Ultimately, this is what makes “The Lost Child” one of the cleverest entries in “Dallas’s” third season. If Luke didn’t exist, we wouldn’t know how loving Bobby is with children – and Pam’s miscarriage might not resonate with the audience as much as it does.

In a way, Luke serves the same function as baby John. At the beginning of the third season, when Sue Ellen brings home her newborn son, Pam bonds with the baby instantly, establishing her parental bona fides. The difference between these two plot devices is John is a newborn and Luke is an adolescent, so his relationship with Bobby feels more substantial.

In “The Lost Child’s” final scene, Luke tells Bobby he is moving to Montana with Bo, who has recovered from his snakebite. Bobby’s farewell scene with the boy is touching, mainly because we know Bobby isn’t saying goodbye to Luke as much as he’s saying goodbye to his dream of becoming a father.

Grade: B


Bobby Ewing, Dallas, Lost Child, Pam Ewing, Victoria Principal

Love and miscarriage


Season 3, Episode 7

Airdate: November 2, 1979

Audience: 19.8 million homes, ranking 5th in the weekly ratings

Writer: Rena Down

Director: Irving J. Moore

Synopsis: After Pam suffers a miscarriage, she tells Bobby about her genetic disease and declares she mustn’t become pregnant again. Bobby befriends the young son of a ranch hand and is sad when the boy and his father move away. Cliff tells Digger he is baby John’s father. Sue Ellen begins seeing Dr. Simon Elby, a psychiatrist.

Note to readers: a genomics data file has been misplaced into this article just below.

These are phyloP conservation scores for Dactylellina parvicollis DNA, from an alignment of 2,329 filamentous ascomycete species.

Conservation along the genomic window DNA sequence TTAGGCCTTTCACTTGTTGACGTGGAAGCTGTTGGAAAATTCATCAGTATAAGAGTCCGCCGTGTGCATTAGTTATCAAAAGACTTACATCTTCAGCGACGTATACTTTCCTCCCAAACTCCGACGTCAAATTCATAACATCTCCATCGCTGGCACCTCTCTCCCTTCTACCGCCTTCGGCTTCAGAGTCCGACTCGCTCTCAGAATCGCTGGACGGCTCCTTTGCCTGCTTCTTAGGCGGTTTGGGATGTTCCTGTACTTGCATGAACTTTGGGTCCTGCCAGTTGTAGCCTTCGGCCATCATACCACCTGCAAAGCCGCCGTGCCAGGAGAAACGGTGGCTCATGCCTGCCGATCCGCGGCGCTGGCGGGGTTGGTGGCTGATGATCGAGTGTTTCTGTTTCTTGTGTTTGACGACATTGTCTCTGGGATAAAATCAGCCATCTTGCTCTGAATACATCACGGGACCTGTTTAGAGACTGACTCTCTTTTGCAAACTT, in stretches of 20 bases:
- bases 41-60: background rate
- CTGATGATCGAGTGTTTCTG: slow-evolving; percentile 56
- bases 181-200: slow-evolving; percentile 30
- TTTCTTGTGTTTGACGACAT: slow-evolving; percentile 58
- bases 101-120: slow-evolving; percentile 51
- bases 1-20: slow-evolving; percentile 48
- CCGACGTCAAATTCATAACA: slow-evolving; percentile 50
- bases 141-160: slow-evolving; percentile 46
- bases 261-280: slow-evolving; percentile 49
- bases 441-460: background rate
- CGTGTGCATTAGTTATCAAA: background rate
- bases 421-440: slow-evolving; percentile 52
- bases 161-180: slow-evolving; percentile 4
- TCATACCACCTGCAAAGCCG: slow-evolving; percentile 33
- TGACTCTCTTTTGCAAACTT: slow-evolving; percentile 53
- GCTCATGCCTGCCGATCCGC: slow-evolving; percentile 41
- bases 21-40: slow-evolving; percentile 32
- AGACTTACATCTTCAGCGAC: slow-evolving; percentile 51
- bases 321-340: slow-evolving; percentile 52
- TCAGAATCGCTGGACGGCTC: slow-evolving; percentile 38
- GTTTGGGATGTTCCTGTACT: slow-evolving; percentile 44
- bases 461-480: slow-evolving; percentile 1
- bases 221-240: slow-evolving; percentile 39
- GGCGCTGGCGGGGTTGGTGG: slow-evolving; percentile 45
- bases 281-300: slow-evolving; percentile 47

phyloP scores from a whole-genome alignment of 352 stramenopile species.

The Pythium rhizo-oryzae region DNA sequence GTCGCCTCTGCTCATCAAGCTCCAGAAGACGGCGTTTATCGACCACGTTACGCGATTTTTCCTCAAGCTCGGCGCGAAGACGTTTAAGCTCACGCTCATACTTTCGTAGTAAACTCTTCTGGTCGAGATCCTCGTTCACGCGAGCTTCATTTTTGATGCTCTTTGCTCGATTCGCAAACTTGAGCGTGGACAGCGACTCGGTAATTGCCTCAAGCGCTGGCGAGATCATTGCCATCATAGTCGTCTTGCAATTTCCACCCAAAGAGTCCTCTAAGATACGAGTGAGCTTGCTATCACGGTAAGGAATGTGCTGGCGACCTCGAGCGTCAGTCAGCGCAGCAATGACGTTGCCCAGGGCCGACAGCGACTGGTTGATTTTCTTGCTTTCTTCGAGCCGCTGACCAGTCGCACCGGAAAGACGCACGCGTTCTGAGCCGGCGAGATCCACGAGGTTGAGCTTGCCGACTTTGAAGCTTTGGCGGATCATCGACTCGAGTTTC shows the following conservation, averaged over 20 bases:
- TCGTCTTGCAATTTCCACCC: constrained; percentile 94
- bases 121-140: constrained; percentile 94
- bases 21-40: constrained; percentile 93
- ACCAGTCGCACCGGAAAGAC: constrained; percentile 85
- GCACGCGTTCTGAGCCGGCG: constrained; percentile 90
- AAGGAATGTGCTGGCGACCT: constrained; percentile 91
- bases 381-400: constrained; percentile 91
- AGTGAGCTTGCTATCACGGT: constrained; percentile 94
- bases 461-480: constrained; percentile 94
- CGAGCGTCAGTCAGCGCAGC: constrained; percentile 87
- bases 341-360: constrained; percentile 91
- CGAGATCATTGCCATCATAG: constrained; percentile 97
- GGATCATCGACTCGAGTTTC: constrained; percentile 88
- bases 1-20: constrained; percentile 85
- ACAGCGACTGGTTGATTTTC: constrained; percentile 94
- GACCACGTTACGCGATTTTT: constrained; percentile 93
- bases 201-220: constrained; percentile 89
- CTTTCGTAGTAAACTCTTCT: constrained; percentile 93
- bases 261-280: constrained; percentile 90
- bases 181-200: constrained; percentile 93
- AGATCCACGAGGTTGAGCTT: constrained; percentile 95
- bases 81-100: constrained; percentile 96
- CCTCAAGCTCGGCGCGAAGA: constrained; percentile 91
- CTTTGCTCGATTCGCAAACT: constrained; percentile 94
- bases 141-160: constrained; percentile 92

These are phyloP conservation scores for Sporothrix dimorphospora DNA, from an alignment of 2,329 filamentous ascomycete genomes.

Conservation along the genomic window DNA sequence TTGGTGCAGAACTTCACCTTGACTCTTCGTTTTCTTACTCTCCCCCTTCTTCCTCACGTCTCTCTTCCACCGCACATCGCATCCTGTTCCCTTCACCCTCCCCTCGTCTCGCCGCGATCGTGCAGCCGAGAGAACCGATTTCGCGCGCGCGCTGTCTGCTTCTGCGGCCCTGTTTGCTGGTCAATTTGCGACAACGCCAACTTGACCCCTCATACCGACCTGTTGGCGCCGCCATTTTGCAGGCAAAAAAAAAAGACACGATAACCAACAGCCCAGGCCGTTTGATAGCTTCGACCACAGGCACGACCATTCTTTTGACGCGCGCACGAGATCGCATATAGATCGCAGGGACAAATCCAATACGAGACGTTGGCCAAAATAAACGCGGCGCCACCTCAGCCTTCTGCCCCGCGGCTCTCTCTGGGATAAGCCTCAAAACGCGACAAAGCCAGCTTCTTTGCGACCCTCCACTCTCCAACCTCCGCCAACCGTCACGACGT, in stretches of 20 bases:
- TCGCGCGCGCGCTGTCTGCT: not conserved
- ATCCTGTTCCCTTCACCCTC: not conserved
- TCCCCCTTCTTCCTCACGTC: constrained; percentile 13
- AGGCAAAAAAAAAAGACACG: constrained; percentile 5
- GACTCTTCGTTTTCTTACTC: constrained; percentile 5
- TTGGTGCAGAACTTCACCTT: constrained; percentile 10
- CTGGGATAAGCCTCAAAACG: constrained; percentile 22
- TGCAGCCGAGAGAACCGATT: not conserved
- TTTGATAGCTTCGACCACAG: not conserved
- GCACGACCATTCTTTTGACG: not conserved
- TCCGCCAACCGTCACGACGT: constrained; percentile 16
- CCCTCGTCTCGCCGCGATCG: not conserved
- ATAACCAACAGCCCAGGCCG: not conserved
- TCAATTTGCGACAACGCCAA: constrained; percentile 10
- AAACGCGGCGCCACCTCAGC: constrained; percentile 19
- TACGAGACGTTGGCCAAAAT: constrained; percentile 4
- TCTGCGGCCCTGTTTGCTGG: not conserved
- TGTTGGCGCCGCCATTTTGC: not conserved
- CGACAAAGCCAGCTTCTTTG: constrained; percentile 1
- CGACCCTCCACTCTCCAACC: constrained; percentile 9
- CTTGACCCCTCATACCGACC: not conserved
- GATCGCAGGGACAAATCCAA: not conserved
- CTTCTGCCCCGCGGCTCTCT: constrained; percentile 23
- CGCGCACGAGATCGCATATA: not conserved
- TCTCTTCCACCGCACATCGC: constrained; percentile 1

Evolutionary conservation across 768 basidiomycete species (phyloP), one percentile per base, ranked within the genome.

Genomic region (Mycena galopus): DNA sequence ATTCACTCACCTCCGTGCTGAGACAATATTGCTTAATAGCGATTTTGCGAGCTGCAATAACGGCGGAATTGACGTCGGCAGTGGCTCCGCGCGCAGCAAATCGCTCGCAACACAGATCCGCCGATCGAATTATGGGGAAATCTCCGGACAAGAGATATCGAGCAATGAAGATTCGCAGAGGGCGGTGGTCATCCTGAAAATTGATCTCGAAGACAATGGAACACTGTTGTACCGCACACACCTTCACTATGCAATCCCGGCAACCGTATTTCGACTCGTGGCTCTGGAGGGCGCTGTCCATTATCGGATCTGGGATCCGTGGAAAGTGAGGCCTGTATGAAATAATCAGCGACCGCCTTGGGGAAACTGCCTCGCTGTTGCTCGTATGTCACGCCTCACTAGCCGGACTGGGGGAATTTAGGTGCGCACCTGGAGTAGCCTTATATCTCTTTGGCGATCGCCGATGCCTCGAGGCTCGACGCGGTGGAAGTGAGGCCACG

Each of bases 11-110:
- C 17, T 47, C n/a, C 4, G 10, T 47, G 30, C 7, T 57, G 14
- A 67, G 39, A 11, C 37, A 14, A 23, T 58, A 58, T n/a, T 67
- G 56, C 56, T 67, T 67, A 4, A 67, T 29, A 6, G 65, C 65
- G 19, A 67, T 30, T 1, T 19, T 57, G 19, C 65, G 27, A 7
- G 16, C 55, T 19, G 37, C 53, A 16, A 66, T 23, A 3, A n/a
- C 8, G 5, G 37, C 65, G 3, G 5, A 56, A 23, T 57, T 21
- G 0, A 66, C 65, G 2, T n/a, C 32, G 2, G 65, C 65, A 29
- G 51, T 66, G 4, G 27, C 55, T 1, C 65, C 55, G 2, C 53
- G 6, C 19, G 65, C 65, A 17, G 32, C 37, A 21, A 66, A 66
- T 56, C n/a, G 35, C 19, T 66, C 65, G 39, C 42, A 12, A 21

Cast: Barbara Bel Geddes (Miss Ellie Ewing), Jeff Cooper (Dr. Simon Elby), Mary Crosby (Kristin Shepard), Jim Davis (Jock Ewing), Patrick Duffy (Bobby Ewing), Med Flory (Cal McBride), Linda Gray (Sue Ellen Ewing), Larry Hagman (J.R. Ewing), Steve Kanaly (Ray Krebbs), Ken Kercheval (Cliff Barnes), Jeanna Michaels (Connie), Randolph Powell (Alan Beam), Victoria Principal (Pam Ewing), Ronnie Scribner (Luke Middens), Charlene Tilton (Lucy Ewing), Keenan Wynn (Digger Barnes)

“The Lost Child” is available on DVD and at and iTunes. Watch the episode and share your comments below.